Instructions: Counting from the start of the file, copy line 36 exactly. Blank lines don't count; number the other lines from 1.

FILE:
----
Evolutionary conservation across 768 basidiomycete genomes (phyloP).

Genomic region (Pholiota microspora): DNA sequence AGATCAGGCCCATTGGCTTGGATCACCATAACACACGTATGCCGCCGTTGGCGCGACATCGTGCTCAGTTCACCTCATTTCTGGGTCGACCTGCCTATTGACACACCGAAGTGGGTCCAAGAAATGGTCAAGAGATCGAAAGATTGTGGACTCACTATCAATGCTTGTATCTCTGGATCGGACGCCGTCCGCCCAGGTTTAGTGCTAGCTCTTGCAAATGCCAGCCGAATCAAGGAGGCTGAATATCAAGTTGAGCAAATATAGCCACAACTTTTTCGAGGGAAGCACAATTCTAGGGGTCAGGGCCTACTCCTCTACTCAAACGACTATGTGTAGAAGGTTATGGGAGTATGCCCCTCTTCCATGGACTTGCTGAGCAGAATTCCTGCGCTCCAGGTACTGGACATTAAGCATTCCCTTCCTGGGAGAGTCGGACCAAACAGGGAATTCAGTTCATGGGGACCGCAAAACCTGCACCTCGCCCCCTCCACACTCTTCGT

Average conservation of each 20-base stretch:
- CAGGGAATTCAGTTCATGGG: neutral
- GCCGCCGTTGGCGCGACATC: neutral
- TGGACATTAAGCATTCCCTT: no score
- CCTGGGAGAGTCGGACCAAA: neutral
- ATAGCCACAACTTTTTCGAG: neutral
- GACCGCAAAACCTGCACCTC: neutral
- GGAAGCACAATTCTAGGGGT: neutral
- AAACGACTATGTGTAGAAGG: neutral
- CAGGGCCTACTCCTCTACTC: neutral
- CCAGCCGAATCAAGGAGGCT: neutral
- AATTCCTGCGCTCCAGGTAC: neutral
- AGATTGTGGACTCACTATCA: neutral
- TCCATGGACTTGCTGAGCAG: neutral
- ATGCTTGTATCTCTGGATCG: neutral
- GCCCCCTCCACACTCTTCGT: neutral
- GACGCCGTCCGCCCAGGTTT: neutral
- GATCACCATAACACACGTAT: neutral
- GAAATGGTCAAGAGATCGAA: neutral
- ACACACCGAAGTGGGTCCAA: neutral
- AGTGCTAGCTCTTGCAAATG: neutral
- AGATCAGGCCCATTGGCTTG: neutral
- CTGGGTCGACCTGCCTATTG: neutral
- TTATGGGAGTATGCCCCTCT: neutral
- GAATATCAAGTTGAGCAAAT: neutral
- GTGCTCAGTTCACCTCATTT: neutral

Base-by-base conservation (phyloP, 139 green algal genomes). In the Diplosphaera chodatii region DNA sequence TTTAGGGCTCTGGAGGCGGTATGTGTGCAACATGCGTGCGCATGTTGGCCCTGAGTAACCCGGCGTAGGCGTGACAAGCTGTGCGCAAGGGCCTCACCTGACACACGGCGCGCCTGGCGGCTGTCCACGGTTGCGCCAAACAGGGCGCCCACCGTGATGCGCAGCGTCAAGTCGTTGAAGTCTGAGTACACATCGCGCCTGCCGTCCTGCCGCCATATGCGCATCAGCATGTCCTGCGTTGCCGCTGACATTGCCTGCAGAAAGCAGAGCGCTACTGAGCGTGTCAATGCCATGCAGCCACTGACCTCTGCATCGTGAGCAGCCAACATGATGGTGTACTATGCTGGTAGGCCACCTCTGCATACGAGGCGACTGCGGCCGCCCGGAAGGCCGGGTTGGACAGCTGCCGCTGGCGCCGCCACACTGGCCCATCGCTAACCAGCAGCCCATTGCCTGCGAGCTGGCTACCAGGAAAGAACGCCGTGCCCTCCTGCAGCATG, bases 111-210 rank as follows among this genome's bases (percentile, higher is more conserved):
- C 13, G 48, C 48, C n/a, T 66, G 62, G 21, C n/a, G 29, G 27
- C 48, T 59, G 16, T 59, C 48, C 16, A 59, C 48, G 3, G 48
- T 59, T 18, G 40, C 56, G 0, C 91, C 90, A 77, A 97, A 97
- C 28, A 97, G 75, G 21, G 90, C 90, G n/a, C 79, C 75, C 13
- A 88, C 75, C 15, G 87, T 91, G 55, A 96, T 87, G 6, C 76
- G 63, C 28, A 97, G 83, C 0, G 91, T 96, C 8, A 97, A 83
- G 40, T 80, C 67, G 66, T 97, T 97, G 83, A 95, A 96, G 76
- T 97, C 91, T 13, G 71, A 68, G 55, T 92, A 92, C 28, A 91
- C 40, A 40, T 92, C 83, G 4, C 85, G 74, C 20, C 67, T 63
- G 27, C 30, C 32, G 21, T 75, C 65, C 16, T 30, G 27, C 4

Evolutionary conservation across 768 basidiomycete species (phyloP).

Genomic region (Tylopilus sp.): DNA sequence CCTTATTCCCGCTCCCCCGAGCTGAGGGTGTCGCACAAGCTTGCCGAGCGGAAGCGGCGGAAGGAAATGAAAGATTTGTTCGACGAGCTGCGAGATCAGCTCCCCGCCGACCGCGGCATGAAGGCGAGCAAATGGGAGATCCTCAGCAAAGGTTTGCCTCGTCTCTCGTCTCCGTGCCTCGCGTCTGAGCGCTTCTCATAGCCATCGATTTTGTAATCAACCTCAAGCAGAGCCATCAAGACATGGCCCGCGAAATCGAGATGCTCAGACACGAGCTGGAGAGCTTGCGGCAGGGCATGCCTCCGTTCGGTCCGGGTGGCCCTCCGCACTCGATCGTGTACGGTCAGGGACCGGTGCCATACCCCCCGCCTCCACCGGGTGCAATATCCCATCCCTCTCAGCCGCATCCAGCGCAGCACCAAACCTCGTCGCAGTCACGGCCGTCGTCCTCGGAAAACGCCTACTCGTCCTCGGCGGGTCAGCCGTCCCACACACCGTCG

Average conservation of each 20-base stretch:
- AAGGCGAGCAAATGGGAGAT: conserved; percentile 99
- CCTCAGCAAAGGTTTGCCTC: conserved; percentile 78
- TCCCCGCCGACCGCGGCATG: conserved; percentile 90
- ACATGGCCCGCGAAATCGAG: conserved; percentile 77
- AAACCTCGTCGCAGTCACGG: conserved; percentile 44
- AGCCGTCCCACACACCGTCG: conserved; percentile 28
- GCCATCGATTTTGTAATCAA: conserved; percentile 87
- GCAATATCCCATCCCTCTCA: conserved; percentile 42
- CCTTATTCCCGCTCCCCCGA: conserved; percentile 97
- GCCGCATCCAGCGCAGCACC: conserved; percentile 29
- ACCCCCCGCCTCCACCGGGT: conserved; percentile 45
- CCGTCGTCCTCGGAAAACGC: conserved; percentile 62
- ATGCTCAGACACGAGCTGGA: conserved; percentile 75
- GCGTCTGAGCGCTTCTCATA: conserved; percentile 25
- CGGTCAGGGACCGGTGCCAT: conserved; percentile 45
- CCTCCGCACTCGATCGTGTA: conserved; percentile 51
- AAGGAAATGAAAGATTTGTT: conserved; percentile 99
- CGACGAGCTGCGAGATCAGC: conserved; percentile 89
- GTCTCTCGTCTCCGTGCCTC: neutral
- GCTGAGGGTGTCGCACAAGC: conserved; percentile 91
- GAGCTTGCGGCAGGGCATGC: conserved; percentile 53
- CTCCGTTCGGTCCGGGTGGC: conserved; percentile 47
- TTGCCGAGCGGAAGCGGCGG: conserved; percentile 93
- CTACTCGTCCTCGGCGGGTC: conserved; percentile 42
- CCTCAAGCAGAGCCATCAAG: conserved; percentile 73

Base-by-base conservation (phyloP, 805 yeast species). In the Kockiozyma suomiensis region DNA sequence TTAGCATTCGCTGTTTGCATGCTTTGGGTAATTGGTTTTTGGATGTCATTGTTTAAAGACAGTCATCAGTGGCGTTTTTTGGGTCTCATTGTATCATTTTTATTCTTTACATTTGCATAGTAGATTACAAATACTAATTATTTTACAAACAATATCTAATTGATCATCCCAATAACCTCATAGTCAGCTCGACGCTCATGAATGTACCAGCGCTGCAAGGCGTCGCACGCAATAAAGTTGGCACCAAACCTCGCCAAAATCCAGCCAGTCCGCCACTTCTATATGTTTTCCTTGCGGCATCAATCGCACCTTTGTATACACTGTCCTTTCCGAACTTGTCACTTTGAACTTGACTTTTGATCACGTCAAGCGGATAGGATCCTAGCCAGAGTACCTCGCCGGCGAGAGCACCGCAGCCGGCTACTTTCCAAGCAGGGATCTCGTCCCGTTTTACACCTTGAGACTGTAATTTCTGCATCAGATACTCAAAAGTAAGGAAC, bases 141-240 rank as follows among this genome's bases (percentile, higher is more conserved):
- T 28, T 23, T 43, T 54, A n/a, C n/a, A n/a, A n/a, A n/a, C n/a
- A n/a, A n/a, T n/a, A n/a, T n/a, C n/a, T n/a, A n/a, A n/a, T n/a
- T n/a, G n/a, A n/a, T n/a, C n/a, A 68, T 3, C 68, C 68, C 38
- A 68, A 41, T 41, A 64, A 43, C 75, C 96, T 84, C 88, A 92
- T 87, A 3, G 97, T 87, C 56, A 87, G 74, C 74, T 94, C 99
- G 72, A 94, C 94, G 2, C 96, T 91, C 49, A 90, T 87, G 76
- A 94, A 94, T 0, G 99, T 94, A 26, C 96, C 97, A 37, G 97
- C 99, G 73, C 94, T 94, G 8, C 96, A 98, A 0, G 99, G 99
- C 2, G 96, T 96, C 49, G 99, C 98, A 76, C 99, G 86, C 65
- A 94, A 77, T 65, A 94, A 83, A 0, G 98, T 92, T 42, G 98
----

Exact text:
- G 40, T 80, C 67, G 66, T 97, T 97, G 83, A 95, A 96, G 76